About Us

Today, with more than 20 outpatient clinics, a hospital, and an Emergency Care Center, UT Health Science Center sees more than 138,500 outpatient visits and more than 3,700 inpatient stays each year.

The rich history of UT Health Science Center goes back to World War II. The site where the Health Science Center stands today was once part of Camp Fannin, an infantry training center which prepared more than 100,000 men a year for combat.

For more information about UT Health Science Center or Camp Fannin, please contact the Office of Public Affairs at 903-877-7075.

A Legacy of Service to East Texas

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It was 1947. The early morning sunlight filtered through the East Texas pine trees, glinting off the boxy outlines of 40 white, wooden barracks that had been filled by sick and wounded World War II soldiers. These barracks were the 1,000-bed hospital at Camp Fannin, a U.S. Army camp established outside of Tyler in 1942 that trained over 100,000 infantrymen.

The war was over, and Camp Fannin had been decommissioned. It was a “disposable war asset,” and so most of its 30,000 acres – confiscated by the government in 1942 – were returned to East Texans who originally owned the land.

From a military barracks hospital to a tuberculosis sanatorium
In the 1940s, tuberculosis was the leading killer in the U.S, and a great need existed in East Texas for a hospital to treat patients with TB. The Camp Fannin Station Hospital barracks and 614 acres around it were given to the state by the federal government, and in 1947, the 50th Texas Legislature created the East Texas Tuberculosis Sanatorium, which would later become UT Health Northeast.

On June 1, 1949, the sanatorium received its first patients – 119 blacks who came from a Kerrville, Texas, sanatorium, plus 25 other African-Americans with tuberculosis. But TB didn’t discriminate, sickening both whites and blacks, and so both were housed and treated separately at that time, under the laws and customs of the segregated South.

In 1951, the 51st Texas Legislature christened the sanatorium the East Texas Tuberculosis Hospital, and by late 1955, the hospital housed over 800 patients. People with TB commonly waited for months before a hospital bed was available, and once hospitalized, stayed up to two years or more. In that same year, ground was broken for a hospital expansion, and a new six-story, 325-bed facility was completed in 1957.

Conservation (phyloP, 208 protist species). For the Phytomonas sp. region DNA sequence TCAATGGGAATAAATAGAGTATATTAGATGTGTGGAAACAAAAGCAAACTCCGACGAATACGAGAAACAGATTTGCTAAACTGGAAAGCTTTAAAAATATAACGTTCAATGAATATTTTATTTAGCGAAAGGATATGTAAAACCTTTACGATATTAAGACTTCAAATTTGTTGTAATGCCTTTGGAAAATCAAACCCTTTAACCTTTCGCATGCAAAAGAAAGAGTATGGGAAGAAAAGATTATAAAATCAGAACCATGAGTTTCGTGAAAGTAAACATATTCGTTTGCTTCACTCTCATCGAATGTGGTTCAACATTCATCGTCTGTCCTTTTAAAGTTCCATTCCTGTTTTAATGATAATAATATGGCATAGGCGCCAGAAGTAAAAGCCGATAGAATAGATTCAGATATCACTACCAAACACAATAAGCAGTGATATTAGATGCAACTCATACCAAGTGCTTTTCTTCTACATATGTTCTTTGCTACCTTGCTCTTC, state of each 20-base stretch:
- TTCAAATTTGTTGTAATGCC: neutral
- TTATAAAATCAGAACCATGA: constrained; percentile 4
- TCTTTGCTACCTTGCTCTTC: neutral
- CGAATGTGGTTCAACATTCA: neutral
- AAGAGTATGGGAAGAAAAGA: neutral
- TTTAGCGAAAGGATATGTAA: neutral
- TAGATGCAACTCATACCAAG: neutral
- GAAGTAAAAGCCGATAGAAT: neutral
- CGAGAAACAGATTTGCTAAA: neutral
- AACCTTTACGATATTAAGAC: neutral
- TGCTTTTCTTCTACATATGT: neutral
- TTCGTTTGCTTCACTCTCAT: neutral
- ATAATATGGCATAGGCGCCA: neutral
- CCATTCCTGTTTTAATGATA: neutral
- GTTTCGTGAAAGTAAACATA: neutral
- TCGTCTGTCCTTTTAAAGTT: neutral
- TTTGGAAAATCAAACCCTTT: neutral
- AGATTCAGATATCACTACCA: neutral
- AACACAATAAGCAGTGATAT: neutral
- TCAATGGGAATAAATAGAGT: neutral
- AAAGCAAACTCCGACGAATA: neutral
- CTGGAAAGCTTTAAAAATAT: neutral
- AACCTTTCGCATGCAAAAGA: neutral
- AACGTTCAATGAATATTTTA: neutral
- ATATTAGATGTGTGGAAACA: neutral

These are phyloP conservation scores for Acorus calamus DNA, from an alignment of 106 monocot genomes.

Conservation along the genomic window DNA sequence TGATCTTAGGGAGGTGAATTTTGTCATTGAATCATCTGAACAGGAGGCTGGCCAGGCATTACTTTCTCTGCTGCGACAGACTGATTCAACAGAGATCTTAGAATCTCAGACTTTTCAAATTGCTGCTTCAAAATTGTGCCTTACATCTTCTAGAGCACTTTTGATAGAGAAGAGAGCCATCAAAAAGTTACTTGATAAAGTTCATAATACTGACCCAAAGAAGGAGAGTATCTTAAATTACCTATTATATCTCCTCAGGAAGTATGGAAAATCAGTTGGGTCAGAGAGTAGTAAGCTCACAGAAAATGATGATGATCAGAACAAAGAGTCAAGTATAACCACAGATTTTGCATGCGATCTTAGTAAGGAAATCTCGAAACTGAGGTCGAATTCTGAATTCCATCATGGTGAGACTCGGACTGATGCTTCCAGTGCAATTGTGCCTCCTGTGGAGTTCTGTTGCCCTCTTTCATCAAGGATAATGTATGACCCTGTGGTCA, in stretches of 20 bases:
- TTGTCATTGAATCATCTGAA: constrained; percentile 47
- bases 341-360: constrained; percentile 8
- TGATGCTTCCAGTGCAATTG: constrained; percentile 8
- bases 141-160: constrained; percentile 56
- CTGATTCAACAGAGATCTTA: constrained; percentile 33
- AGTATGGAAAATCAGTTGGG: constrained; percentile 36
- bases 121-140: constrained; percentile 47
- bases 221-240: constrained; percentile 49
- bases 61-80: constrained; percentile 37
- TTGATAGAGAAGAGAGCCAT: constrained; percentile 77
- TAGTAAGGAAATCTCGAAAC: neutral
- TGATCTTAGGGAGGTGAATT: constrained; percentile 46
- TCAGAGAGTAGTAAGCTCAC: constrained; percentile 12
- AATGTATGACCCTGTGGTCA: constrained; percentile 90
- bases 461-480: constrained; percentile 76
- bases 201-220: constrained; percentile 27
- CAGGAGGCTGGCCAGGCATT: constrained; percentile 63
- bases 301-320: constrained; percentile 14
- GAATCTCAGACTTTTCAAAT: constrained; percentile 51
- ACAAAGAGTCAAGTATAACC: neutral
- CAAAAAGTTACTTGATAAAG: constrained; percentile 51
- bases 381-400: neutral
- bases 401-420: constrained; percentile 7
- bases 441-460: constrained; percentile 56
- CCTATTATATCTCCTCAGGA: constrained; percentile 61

There were two parks on campus, along with a picnic area, a fishpond, a theater, and a well-equipped library. The hospital had a dentist, beautician, and barber. Patients also traveled to Lake Tyler for fishing, to the rodeo, and to area fairs, all via a hospital bus.

The East Texas Chest Hospital
With the advent of new TB drugs, fewer patients entered the East Texas Tuberculosis Hospital and by 1961, the facility held about 500 patients. In 1969, the 61st Texas Legislature authorized the hospital to treat patients with other lung diseases, such as chronic bronchitis and emphysema.

In 1970, the hospital employed 300 people and had an annual budget of $10 million. That year, Dr. George Hurst was promoted to director of the hospital; he had served as clinical director since 1964. The hospital established its first outpatient clinic in 1966. The 62nd Texas Legislature in 1971 changed the institution’s name yet again, to the East Texas Chest Hospital.

It continued to grow, treating patients with all types of lung diseases and adding additional outpatient services. In 1975, the 64th Texas Legislature authorized a $17.3 million expansion. On Feb. 10, 1977, Gov. Dolph Briscoe presided over the groundbreaking of a new six-floor hospital building; the old hospital became office space.

Joining the UT System
The most significant change occurred on Sept. 1, 1977, when the hospital became UT Health Northeast (UT Health Northeast), part of The University of Texas System. The late State Sen. Peyton McKnight of Tyler sponsored a bill that transferred the East Texas Chest Hospital from the Texas Department of Health to the UT System.

Tyler leaders such as Royce Wisenbaker, Sr., and Isadore Roosth provided key support. With its specialization in lung disease, UT Health Northeast became the state referral hospital for cardiopulmonary disease. Its primary mission was threefold: patient care, education, and research.

In September 1980, UT Health Northeast opened its new six-story hospital tower. On Nov. 8, 1983, UT Health Northeast physicians performed the first open heart surgery in East Texas. That same year, Dr. Allen B. Cohen, a prominent pulmonologist from Temple University in Philadelphia, was recruited to lead UT Health Northeast’s fledgling biomedical research program.

The Watson W. Wise Medical Research Library, the only medical library between Dallas and Shreveport, was dedicated in 1984. In 1985, construction of a $9 million, 71,000-square-foot Center for Biomedical Research began; it was completed in 1987.